Whiting spread all around the Port
  |  First Published: February 2013

A great sign for anglers is the many places around Western Port producing fish.

With the weather still being a little bit patchy at least the fish are playing the game when we get the chance to hit the water.


Whiting have spread themselves all over the top end and snapper also continue to grace us with their presence. Throw in a few calamari and the top end is primed to round out the trifecta for many anglers!

Young Brooklyn accompanied her old man for relaxing afternoon on Western Port and they fished the banks of the Tooradin Channel. During the run-in tide they managed 16 good quality whiting amongst some various other species.

The snapper continue to play the game at Joes Island with plenty of quality plate sized reds coming in. Julie Attard set her new PB with a nice 4.1kg snapper in a quality session that resulted in six fish for the session. Paul Jones and his mate Chris also had a crack off Joe’s and landed a cracking 82cm snapper during the run-out tide.

The deep water around Crawfish Rock is the place to be for a mixed bag of fish if you can’t decide on what species you want to target. Chris Miller fished in 15m of water and had a ball on the snapper with the average fish all around the 2kg mark.

I have also received quite a few reports of whiting in 10-15m of water. Berley has been the game changer and is a must to keep the fish around during the fast flow of the run-out tide. Pipi and mussel have been the go for the whiting and the local pinkie population don’t seem to mind those two baits either.

The calamari are still the species swimming under the radar and the Quail Bank is the place to be for them. The squid have been taking both artificial jigs and silver whiting baited under a float but floating weed has been an issue so try and base your trips around the run out tide and be prepared to check jigs and baits regularly.


Just like the top end of Western Port, the north arm has fished insanely well over the last month. Whiting and snapper still dominate the reports but some big garfish have started to show up and the beautiful eating rock flathead have also been hungry of late.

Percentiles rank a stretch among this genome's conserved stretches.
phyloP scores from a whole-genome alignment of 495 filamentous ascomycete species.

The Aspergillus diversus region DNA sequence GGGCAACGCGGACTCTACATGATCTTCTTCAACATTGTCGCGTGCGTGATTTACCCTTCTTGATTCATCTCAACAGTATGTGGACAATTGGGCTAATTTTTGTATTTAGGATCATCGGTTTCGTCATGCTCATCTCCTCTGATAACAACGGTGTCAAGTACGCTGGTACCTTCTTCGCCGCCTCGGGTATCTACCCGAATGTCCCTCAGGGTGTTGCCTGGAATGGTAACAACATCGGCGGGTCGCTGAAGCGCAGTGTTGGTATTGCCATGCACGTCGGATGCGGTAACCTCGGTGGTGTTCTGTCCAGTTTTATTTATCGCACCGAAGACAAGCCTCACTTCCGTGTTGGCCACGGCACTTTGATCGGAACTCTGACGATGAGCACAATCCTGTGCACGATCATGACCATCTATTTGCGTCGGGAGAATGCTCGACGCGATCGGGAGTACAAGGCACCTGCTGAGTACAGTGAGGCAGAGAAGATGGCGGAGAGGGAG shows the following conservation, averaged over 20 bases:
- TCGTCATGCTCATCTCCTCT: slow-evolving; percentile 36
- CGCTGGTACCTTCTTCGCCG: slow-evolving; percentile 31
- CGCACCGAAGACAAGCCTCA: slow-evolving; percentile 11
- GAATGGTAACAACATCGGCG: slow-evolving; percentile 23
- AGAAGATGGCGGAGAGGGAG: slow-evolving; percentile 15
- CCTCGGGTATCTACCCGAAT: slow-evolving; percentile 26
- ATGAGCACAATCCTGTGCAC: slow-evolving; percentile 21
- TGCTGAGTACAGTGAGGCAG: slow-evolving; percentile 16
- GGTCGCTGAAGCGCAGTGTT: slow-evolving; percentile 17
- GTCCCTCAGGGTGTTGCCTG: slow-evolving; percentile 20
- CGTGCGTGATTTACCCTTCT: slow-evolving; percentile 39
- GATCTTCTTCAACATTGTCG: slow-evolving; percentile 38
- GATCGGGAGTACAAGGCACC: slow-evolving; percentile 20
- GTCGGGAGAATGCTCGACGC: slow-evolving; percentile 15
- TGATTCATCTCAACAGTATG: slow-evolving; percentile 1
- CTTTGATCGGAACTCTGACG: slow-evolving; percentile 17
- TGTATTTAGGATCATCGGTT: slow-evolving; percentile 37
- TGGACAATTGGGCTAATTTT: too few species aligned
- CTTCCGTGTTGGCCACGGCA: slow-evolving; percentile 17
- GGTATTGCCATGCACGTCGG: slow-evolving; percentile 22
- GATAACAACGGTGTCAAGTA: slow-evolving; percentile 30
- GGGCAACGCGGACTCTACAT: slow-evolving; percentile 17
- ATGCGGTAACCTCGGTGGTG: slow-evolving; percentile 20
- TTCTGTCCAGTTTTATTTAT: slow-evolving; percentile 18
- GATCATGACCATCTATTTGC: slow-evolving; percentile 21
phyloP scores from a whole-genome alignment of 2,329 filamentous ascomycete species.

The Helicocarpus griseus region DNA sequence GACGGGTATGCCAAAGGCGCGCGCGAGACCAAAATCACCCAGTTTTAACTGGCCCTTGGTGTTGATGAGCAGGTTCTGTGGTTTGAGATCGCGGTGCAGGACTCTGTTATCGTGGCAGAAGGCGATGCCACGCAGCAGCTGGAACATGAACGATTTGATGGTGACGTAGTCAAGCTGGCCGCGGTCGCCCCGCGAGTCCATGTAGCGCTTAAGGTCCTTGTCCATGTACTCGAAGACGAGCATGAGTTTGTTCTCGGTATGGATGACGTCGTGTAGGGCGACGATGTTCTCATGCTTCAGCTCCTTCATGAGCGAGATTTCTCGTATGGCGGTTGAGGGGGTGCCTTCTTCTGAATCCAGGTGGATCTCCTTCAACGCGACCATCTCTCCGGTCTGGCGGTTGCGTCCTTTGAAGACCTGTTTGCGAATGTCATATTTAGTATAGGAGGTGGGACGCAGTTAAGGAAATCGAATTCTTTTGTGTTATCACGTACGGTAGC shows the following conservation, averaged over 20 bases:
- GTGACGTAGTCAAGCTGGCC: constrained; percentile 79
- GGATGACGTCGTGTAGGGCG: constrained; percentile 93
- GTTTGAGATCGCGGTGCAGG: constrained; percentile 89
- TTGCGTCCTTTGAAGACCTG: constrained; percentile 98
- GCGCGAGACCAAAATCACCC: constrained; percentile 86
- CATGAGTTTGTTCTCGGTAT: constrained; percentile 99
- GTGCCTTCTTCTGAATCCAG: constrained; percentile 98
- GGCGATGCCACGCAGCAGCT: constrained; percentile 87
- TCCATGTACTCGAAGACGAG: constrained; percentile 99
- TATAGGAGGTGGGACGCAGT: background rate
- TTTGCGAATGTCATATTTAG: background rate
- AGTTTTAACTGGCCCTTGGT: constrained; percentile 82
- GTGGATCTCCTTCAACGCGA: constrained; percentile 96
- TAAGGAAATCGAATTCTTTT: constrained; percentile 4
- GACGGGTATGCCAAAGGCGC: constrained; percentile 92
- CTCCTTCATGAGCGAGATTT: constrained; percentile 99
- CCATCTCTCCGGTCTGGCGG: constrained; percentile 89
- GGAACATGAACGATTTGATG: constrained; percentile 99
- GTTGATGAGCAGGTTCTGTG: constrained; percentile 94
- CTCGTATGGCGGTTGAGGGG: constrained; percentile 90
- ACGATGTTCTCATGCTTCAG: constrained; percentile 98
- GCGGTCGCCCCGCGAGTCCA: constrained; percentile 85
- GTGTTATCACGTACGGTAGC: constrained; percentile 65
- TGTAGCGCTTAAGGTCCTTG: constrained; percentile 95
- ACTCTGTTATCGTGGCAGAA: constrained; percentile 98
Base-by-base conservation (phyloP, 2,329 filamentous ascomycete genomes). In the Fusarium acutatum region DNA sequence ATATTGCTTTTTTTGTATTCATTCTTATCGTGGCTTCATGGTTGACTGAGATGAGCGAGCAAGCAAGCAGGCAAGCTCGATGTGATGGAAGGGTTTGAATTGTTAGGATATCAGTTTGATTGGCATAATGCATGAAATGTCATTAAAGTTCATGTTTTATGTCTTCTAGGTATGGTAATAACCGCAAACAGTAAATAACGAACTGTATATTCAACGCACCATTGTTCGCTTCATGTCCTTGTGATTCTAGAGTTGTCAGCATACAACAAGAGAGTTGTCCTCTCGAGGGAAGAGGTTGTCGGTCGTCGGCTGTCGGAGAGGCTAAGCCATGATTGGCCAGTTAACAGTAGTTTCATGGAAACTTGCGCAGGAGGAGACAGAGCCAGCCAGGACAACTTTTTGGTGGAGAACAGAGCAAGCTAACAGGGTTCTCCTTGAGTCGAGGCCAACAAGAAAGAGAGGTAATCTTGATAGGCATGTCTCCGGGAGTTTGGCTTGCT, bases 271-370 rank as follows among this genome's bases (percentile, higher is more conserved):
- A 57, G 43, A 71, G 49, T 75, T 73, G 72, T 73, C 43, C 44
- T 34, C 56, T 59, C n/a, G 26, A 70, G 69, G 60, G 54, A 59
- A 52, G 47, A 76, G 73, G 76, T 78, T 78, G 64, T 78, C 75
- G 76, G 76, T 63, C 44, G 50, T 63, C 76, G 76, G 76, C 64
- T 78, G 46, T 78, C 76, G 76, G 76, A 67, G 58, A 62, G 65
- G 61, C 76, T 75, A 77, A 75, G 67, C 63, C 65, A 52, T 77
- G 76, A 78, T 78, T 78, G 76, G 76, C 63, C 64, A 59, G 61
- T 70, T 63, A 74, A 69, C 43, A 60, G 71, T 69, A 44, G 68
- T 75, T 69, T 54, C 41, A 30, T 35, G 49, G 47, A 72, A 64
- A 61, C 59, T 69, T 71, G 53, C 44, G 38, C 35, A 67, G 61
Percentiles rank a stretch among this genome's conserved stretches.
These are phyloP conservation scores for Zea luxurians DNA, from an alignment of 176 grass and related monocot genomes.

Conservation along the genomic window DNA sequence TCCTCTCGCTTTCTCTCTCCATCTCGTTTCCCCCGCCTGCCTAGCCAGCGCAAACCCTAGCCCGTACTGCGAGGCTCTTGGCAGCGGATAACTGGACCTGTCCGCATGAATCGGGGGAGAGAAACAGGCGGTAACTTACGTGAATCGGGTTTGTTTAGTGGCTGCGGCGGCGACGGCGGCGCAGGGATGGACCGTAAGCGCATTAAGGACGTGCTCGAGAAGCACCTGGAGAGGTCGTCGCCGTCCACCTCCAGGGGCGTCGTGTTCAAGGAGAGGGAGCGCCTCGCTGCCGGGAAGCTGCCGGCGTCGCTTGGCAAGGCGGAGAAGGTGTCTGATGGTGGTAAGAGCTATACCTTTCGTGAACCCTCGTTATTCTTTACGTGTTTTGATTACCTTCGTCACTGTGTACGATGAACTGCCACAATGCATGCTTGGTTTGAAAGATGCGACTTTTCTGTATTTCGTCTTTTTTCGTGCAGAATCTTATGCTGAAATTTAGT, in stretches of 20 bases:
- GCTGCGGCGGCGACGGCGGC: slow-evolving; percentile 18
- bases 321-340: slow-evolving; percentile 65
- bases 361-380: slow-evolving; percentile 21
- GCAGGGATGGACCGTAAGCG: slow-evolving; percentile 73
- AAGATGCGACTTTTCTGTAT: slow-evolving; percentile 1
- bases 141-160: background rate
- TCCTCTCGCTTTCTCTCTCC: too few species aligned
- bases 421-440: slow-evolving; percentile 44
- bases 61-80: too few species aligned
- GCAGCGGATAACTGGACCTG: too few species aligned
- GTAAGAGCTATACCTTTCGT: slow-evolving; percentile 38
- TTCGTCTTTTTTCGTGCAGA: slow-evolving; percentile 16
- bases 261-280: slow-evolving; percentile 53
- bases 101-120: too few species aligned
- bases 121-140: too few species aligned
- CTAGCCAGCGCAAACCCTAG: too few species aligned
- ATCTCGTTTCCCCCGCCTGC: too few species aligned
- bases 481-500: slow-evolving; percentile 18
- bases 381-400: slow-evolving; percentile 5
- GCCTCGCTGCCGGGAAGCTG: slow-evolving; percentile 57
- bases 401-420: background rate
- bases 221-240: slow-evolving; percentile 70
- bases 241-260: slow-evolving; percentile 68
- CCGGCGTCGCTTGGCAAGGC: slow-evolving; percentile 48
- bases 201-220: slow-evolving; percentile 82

The charter boats of Western Port have been working the north arm flat out and the results have kept the smiles on many anglers faces well after the trip has ended.

Robin Gray has ticked off all species on offer in this time of year. Snapper to 5kg, a boat load of whiting and a few rock flathead to 58cm have been caught regularly as well.

Lysaughts has still been producing plenty of snapper as young Ebony Phipps found out. She put in a few hours with her uncle Peter and landed her first ever red on a pilchard.

The middle spit would have to be one of the most iconic whiting locations on the port and it continues to produce year after year. Brendon Borg has been poking around the spit and anchoring over the odd whiting school or two. He has found some spectacular specimens between 2-5m of water with both pipi and mussels taking their fair share of fish.

The reports of whiting in 2m of water have been outstanding and any of the whiting snatcher rigs laced with a little bit of mussel have been almost a sure thing. Be prepared to move around but there are some really nice healthy fat fish cruising around in the shallow water.

The Sunken Island is not a location you hear much about but some very nice big garfish have been zipping around there lately. The Sunken Island sits just along side the Middle Spit and the sight of a few big garfish is a great sign for those who don’t mind a bit of dip netting under the cover of darkness, especially when the gars are pushing 50cm!

Hastings is always a reliable area and this continues to be the case. Wendy Odgers has been fishing off the Hastings Jetty on the run-out tide and has been getting great numbers of silver trevally and some thumping pike to 60cm as the water empties off the sandy banks.

I have also been hearing whispers of some thumping big snapper to 8kg still being taken from around the area so please don’t give up on those snapper just yet!

There you have it, fish everywhere! Let’s just hope that the weather continues to settle because as I mentioned earlier the fish are hungry and ready to eat our lovely offerings! Good luck and keep the reports coming!

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